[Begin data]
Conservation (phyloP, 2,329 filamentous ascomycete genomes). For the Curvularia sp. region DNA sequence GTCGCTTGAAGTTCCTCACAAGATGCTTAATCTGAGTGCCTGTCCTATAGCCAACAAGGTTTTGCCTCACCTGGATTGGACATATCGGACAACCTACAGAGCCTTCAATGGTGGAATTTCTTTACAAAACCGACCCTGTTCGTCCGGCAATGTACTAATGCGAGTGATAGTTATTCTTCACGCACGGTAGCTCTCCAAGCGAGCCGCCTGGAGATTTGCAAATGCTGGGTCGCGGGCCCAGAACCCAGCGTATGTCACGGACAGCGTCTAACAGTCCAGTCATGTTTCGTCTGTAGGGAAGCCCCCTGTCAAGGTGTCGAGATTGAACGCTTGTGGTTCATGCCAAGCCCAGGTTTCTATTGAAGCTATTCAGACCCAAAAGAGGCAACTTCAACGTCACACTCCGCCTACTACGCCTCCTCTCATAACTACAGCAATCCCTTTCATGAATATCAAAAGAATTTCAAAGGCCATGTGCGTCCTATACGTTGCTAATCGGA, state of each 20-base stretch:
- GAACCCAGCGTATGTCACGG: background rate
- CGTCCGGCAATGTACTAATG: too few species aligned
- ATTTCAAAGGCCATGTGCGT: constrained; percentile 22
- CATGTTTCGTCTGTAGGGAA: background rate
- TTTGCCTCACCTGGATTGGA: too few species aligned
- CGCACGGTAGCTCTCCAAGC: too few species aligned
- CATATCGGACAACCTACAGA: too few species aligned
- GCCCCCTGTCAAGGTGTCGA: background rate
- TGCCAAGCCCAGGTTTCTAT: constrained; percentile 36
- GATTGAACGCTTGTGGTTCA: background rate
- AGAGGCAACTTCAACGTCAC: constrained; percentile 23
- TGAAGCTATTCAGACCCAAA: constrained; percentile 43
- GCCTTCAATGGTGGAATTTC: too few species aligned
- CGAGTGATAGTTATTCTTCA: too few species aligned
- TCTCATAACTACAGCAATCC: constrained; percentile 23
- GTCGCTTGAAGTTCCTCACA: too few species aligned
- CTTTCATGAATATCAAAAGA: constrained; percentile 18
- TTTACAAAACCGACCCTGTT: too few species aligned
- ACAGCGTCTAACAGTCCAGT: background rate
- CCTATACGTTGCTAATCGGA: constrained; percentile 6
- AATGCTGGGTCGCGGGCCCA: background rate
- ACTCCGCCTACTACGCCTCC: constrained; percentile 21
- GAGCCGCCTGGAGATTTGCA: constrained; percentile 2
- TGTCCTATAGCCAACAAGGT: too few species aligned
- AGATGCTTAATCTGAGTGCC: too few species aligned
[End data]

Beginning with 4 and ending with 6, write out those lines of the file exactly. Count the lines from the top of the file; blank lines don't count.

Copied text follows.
- ATTTCAAAGGCCATGTGCGT: constrained; percentile 22
- CATGTTTCGTCTGTAGGGAA: background rate
- TTTGCCTCACCTGGATTGGA: too few species aligned